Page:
For weight loss, this benefit has an indirect effect. Because eating foods that are easier to digest reduces the chances of bloating or any other tummy discomfort, this makes it easier for you to stick to your diet and avoid any potential disruptions that make you feel like not eating at all.

Also read: Is Egg Salad Good for Weight Loss?

Potential Downsides of Sourdough Bread For Weight Loss

As they say, there are two sides to every coin, and sourdough bread is no exception. So, let’s explore what you should watch out for.

High in Carbs

Yes I know I said sourdough has a low GI and that it won’t spike your blood sugar. This is a good thing, especially compared to foods with a high GI.

However, the catch with any food that’s high in carbohydrates, even with a low GI like sourdough, is that the carbs still turn into glucose (sugar) in your body, which is then used for energy.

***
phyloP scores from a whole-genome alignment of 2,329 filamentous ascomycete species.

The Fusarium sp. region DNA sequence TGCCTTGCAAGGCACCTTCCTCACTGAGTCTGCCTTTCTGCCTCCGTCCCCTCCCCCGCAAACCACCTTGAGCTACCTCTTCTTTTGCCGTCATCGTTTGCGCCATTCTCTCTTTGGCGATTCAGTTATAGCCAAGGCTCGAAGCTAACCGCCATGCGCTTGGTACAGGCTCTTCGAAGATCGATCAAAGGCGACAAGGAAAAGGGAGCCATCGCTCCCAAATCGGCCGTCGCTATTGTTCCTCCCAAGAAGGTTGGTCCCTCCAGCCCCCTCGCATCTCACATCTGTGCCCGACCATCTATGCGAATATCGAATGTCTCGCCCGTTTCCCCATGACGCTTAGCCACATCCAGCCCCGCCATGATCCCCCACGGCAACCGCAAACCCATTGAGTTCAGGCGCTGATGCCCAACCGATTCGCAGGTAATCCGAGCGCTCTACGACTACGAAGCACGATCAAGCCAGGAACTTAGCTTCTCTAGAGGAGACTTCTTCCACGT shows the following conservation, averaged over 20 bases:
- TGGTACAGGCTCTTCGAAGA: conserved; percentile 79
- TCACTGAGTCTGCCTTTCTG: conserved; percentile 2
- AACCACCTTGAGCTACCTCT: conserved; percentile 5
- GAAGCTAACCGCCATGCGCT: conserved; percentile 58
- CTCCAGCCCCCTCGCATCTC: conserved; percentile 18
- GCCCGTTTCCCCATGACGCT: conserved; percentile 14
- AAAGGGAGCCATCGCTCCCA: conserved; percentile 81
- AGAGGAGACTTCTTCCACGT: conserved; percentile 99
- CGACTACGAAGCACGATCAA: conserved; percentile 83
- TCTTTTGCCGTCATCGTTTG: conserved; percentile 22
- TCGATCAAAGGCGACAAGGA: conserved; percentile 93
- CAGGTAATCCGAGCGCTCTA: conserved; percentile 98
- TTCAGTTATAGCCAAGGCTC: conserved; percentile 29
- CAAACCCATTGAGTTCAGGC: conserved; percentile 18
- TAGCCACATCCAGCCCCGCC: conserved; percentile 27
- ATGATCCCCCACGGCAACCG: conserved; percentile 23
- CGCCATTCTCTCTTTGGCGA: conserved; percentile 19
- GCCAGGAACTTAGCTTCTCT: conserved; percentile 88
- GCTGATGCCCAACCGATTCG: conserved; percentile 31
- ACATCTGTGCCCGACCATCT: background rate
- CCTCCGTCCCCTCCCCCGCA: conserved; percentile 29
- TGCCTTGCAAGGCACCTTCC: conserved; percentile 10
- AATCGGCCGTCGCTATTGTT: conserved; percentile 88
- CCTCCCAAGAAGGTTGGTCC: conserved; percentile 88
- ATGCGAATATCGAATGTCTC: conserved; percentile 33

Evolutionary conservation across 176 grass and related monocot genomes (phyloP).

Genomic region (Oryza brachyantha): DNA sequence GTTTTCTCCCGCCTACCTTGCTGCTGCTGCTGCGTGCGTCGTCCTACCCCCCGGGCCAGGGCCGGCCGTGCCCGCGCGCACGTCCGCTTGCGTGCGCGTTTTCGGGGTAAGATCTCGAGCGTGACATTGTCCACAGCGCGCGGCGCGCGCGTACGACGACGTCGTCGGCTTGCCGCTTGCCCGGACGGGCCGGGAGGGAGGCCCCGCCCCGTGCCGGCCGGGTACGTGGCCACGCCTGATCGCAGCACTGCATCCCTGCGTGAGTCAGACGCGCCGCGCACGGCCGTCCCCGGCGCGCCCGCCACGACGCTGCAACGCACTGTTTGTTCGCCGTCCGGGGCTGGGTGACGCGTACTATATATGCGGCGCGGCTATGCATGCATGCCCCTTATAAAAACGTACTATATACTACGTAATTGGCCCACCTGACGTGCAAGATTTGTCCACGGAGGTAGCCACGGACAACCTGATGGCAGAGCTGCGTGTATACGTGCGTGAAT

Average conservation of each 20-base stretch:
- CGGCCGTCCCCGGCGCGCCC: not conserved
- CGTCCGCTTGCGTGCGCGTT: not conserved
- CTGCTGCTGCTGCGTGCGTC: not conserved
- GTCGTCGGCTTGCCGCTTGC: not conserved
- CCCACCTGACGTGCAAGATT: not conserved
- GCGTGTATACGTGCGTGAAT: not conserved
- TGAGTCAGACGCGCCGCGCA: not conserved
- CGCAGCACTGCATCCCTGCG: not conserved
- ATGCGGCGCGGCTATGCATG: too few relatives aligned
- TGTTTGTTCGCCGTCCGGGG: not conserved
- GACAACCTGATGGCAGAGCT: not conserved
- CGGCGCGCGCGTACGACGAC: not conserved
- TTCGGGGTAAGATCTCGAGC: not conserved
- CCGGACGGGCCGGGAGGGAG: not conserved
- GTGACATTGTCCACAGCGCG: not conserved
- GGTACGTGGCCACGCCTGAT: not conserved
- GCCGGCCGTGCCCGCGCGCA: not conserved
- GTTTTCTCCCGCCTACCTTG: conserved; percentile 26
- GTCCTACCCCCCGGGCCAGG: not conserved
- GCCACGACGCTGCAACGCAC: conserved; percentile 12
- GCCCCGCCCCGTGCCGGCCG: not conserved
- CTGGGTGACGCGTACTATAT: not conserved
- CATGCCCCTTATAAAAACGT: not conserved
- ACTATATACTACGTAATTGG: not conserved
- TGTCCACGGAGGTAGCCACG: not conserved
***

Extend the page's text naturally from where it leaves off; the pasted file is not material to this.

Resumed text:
The problem is when you eat more sourdough bread (or more carbs in general) than what your body needs for energy, especially if you’re not very active.

Your body will only use what it needs, and if it gets more energy (or calories) than necessary, it stores the extra in the form of fat. This storage happens no matter if the bread causes a sugar spike or not.

So if you eat in excess plus you don’t have an active lifestyle that includes some kind of sport or exercise, you’ll be storing those carbs as fat.

It’s Still Bread

No matter how you slice it, sourdough is bread. It can be made with different kinds of flour like white, whole wheat, or rye.

These flours affect how ‘good’ the bread is for losing weight.

For example, white flour isn’t the best choice if you’re trying to lose weight because it can mess with your blood sugar.

Whole wheat is a bit better because it has fiber, which helps you feel full.

But even with sourdough, you’ve got to watch how much you eat, just like with any bread.

High in Calories

Look one slice of sourdough bread has about 185 calories. Which is not particularly low.

To lose weight you need to create a caloric deficit in your diet.